Great Britain end Ireland women’s Tokyo tilt
By Tom Pilcher
Team GB's Hannah Martin consoles Ireland captain Katie Mullan after the match PIC: REUTERS/Ann Wang
Olympic champions Team GB moved with ease into the Tokyo Olympics quarter-finals of the women’s hockey competition after a 2-0 defeat of debutants Ireland.
‘Open and fun’ Ireland aim to learn from Tokyo first
Ireland aim to learn from Tokyo Olympic experiences PIC: WORLDSPORTPICS FRANK UIJLENBROEK
Captain Katie Mullan spoke of Ireland as “history makers” in defeat as the first female team to represent Ireland at an Olympics saw their campaign end in the Pool stages.
Ireland women take "monumental achievement" home from first Games
Players of Ireland defend a penalty corner. REUTERS/Bernadett Szabo
TOKYO, July 31 (Reuters) - Debutants Ireland took an emotional hit on Saturday after exiting the women's hockey tournament at the Tokyo Games following a 2-0 defeat by Britain, despite giving all they had in their five Olympic matches.
"I'm devastated. I'm so proud of the girls and all the effort they put in," said a sobbing goalkeeper Ayeisha McFerran.
"I can't fault it and I'm proud to pull on the green jersey. I'm devastated our journey has to end now as this group.
"I believe we have so much more but yeah, it's tough right now."
Ireland needed a win to make it into the knockout stages.
Before Tokyo, Ireland had never qualified for the women's Olympics hockey tournament, which was added to the Games schedule in 1980.
The Green Army had narrowly missed out on qualifying for both the 2012 and 2016 Games.
A disappointed head coach Sean Dancer said the team needed to keep moving forward.
"It is what it is," he said.
Veteran Chloe Watkins also said it was hard to take everything in.
"We obviously wanted more from this tournament," she said.
"But at the end of the day - hopefully in a few days, a few weeks - we look back and realise what we did.
"We're here at the Olympic Games. That's a monumental achievement for us as a nation and as players individually."
McFerran said she did not know what to expect when the team arrives back home.
"I haven't even thought that far ahead. I didn't think of finishing this soon," she said with a laugh.
"I know family and friends are going to be super-proud of us. The hockey in Ireland I hope will still be on the bandwagon."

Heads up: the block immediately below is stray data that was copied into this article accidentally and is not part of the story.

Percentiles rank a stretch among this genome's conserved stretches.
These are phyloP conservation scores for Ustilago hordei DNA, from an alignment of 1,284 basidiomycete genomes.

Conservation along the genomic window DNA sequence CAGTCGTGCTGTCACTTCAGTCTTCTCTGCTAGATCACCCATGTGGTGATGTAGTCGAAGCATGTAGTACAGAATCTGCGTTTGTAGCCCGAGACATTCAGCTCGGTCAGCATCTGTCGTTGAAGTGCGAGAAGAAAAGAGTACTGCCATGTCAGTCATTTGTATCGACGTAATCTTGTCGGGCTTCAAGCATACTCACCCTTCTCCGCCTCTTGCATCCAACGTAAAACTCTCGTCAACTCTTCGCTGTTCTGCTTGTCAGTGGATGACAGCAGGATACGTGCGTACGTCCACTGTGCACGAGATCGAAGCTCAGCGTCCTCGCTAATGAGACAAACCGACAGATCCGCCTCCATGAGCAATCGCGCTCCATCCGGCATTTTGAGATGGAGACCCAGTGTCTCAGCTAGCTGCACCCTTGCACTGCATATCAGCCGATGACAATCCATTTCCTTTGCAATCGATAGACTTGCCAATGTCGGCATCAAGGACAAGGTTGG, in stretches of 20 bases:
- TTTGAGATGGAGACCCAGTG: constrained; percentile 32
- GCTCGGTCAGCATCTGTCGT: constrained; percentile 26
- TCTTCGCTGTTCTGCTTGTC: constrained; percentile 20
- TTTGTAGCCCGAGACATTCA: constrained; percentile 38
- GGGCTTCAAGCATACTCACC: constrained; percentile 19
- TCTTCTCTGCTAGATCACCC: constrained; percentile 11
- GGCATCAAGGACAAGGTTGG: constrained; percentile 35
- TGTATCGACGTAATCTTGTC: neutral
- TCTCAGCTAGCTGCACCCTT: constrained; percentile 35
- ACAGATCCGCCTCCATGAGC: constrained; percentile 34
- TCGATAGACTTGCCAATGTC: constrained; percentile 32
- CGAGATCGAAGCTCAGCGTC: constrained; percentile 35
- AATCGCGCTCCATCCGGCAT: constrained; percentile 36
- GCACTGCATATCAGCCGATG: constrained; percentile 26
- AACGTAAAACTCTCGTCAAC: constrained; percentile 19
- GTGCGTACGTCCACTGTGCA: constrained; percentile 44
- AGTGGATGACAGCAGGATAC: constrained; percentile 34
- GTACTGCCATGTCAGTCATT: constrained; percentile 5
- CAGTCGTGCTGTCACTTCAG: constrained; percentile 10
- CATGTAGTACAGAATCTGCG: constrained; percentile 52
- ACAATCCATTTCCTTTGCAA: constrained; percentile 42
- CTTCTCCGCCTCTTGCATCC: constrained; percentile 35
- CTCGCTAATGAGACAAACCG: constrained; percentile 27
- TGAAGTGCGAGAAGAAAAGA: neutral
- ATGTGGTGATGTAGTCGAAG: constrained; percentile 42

Great Britain, India join NZ, Spain in quarter-finals
GREAT Britain’s Susannah Townsend (R) beats Ireland’s goalkeeper Ayeisha McFerran to score.—AP
TOKYO: Great Britain and India on Saturday joined Spain and New Zealand in reaching the quarter-finals of the women’s hockey tournament at the Tokyo Olympics, while Ireland and China crashed out.
India made it through with a 4-3 triumph over South Africa in Group A, as Olympic champions Britain secured the third spot in the group thanks to a 2-0 victory over debutants Ireland.
Frederique Matla delivered two goals in the Netherlands’ 3-1 win over rivals Germany, which helped the Dutch side finish in the top spot of the group.
Lidewij Welten, who actually babysat Matla when she was a girl, also scored for the Netherlands.
In the quarter-finals, the Netherlands will play New Zealand, who scraped through in their group ahead of China on goal difference despite their 3-2 loss against them.
Also in Group B, Spain fell behind to Japan striker Kanon Mori’s goal after six minutes but ramped up the pressure and emerged with a 4-1 victory.
Captain Maria Lopez Garcia said they were extra motivated with coach Adrian Lock returning to the sidelines following his Covid-19 quarantine. “We have been improving in each game. Now we scored four goals. It gives us a lot of confidence for the next game,”
Lopez Garcia said after taking a celebratory group photo with her team-mates. “In the early game we can improve everything, in defence, in scoring more goals.”
Japan defender Shihori Oikawa shed tears as the hosts ended the Tokyo tournament after losing all five group matches.
“Players of foreign teams are looking for ways to contribute even after making a mistake,” Oikawa said.